13. The heat-sensitive pressure-sensitive adhesive according to claim 6, further comprising an adhesion imparting agent, wherein the adhesion imparting agent is at least one selected from rosin ester resins, terpene resins, aromatic-modified terpene resins, terpene phenol resins and hydrogenated terpene resins.
14. The heat-sensitive pressure-sensitive adhesive according to claim 6, used for a heat-sensitive adhesive material which comprises a support and a heat-sensitive tacky layer containing the heat-sensitive pressure-sensitive adhesive on one surface of the support.
15. A heat-sensitive adhesive material, comprising:
a support, and
at least an under layer, and a heat-sensitive tacky layer formed in this order on one surface of the support,
wherein the under layer comprises a thermoplastic resin having a glass transition temperature (Tg) of −35° C. to 25° C. and a hollow filler, the thermoplastic resin comprises any one selected from styrene-butadiene copolymers and modified compounds thereof, the heat-sensitive tacky layer comprises a thermoplastic resin, an adhesion imparting agent and a thermofusible material, and the thermofusible material comprises at least triphenylphosphine.
16. The heat-sensitive adhesive material according to claim 15, wherein the heat-sensitive tacky layer further comprises a non-thermofusible material.
17. The heat-sensitive adhesive material according to claim 16, wherein the non-thermofusible material comprises a particle containing a silicone resin.
18. The heat-sensitive adhesive material according to claim 15, wherein the modified compound of styrene-butadiene copolymer is a carboxy-modified styrene-butadiene copolymer.
19. The heat-sensitive adhesive material according to claim 15, wherein the hollow filler is a spherical hollow particle having a volume average particle diameter of 2.0 μm to 5.0 μm, and the spherical hollow particle has a hollow rate of 70% or more.
20. The heat-sensitive adhesive material according to claim 19, wherein material of the spherical hollow particle is any one of a vinylidene chloride-acrylonitrile copolymer, an acrylonitrile-vinylidene chloride-methyl methacrylate copolymer and an acrylonitrile-methacrylonitrile-isobonyl methacrylate copolymer.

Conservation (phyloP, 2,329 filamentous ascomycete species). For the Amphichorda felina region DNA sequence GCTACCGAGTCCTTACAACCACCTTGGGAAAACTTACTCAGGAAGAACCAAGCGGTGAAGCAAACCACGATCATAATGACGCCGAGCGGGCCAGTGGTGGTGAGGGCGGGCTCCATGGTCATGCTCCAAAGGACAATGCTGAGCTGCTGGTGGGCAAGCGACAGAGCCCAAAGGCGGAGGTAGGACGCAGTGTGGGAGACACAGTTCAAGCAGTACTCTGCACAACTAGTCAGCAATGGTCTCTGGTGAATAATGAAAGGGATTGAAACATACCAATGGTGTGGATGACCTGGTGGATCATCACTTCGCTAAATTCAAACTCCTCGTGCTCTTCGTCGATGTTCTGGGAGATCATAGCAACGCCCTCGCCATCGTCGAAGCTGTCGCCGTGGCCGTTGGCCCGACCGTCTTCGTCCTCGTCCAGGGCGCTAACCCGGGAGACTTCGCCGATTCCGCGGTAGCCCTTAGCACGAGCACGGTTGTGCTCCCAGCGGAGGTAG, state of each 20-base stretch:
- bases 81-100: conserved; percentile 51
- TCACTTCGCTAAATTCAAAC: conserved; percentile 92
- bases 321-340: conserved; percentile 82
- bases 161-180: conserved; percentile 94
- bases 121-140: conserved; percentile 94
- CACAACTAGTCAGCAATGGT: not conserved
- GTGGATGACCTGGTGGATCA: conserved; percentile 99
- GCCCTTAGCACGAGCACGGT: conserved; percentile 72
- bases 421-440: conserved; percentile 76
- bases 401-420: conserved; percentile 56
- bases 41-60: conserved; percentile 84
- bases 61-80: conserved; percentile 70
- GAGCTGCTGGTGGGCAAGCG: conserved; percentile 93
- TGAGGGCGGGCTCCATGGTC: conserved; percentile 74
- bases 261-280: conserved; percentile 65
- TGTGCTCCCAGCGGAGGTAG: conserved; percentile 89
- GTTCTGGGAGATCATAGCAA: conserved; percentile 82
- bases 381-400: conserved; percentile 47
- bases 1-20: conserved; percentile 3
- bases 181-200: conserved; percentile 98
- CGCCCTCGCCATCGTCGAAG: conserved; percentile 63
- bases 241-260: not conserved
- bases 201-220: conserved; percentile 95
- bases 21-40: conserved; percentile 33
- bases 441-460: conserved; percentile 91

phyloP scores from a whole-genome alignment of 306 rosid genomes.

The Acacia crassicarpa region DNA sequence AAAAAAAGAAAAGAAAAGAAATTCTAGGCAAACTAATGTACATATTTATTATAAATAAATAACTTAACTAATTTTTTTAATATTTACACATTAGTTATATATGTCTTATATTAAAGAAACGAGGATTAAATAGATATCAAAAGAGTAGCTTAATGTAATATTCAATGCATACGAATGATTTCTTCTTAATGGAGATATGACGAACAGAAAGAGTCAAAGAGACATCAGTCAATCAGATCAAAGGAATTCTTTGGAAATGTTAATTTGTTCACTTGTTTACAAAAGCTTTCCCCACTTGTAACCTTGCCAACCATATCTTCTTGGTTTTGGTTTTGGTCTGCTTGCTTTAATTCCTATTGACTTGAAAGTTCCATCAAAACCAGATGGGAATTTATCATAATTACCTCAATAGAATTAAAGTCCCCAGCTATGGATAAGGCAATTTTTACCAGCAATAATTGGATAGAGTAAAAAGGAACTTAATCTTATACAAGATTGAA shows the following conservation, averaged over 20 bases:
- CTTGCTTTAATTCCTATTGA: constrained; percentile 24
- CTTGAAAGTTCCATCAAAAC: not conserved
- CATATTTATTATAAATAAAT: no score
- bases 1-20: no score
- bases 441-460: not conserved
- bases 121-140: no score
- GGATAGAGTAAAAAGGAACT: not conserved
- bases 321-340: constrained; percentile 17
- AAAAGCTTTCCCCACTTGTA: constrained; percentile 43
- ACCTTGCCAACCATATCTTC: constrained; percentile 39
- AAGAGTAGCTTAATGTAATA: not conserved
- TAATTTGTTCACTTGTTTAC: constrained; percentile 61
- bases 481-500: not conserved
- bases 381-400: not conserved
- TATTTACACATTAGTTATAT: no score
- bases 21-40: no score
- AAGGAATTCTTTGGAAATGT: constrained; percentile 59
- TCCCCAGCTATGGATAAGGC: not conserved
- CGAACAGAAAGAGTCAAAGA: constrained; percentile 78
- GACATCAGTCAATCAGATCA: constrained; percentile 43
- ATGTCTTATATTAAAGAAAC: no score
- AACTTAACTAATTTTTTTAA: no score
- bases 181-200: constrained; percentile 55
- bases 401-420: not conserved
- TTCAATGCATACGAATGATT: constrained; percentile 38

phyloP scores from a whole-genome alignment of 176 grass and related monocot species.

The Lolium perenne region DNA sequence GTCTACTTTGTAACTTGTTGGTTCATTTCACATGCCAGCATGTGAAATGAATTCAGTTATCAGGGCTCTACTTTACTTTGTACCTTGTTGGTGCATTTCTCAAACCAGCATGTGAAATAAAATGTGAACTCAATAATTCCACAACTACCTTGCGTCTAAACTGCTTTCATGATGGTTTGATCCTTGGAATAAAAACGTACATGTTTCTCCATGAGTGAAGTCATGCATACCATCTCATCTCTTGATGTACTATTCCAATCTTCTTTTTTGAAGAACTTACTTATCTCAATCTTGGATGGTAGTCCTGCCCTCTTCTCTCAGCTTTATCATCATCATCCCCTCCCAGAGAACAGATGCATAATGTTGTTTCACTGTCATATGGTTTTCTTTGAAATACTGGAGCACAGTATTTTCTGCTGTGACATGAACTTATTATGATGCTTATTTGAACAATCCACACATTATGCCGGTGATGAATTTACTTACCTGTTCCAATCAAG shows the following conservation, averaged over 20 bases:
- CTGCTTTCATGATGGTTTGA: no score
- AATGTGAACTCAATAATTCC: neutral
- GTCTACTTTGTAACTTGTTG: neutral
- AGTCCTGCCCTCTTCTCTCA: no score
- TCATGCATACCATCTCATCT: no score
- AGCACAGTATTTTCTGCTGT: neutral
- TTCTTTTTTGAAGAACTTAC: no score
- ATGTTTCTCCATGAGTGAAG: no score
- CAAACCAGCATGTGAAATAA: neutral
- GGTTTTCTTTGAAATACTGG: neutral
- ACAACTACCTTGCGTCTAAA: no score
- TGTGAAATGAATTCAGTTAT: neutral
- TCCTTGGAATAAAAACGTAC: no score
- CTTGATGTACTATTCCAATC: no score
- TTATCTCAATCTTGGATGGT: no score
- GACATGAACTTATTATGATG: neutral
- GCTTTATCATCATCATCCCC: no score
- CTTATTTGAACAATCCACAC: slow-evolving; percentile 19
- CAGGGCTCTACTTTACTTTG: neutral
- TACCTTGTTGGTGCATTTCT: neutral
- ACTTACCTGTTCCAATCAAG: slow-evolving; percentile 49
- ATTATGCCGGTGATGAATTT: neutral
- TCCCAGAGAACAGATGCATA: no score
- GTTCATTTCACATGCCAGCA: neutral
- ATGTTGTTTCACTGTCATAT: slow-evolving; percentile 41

21. The heat-sensitive adhesive material according to claim 15, wherein a mixture ratio of the thermoplastic resin to the hollow filler in the under layer is 0.1 parts by mass to 2 parts by mass of the hollow filler to 1 part by mass of the thermoplastic resin.
22. The heat-sensitive adhesive material according to claim 15, wherein the thermofusible material further comprises a benzotriazole compound represented by the following Structural Formula (1),
wherein R1 and R2 may be the same to each other or may be different from each other, and respectively represent any one of a hydrogen atom, an alkyl group and an α,α-dimethylbenzyl group; and X represents any one of a hydrogen atom and a halogen atom.
23. The heat-sensitive adhesive material according to claim 15, wherein a content of the triphenylphosphine in the thermofusible material is 50% by mass to 90% by mass.
24. The heat-sensitive adhesive material according to claim 15, wherein a dry adhesion amount of the heat-sensitive tacky layer is 5 g/m2 to 20 g/m2.
25. The heat-sensitive adhesive material according to claim 15, wherein the support has at least a heat-sensitive recording layer on the opposite surface thereof from the surface having the heat-sensitive tacky layer, and the heat-sensitive recording layer comprises at least a leuco dye and a color developer.
26. The heat-sensitive adhesive material according to claim 15, formed in any one of a label, a sheet, a label sheet and a roll.
Description
    BACKGROUND OF THE INVENTION
  • [0001]
    1. Field of the Invention
  • [0002]
    The present invention relates to a heat-sensitive pressure-sensitive adhesive that is non-adhesive at room temperature, however, can exhibit surface tackiness and maintain the surface tackiness even after the surface tackiness is exhibited, and a heat-sensitive adhesive material using the heat-sensitive pressure-sensitive adhesive.
  • [0003]
    2. Description of the Related Art
  • [0004]
    Recently, label adhesive materials are increasingly used for price labels, product (bar code) labels, quality labels, ingredient labels, and advertisement labels (stickers). As for label recording methods, various methods are developed such as inkjet recording methods, heat-sensitive recording methods, and pressure-sensitive recording methods.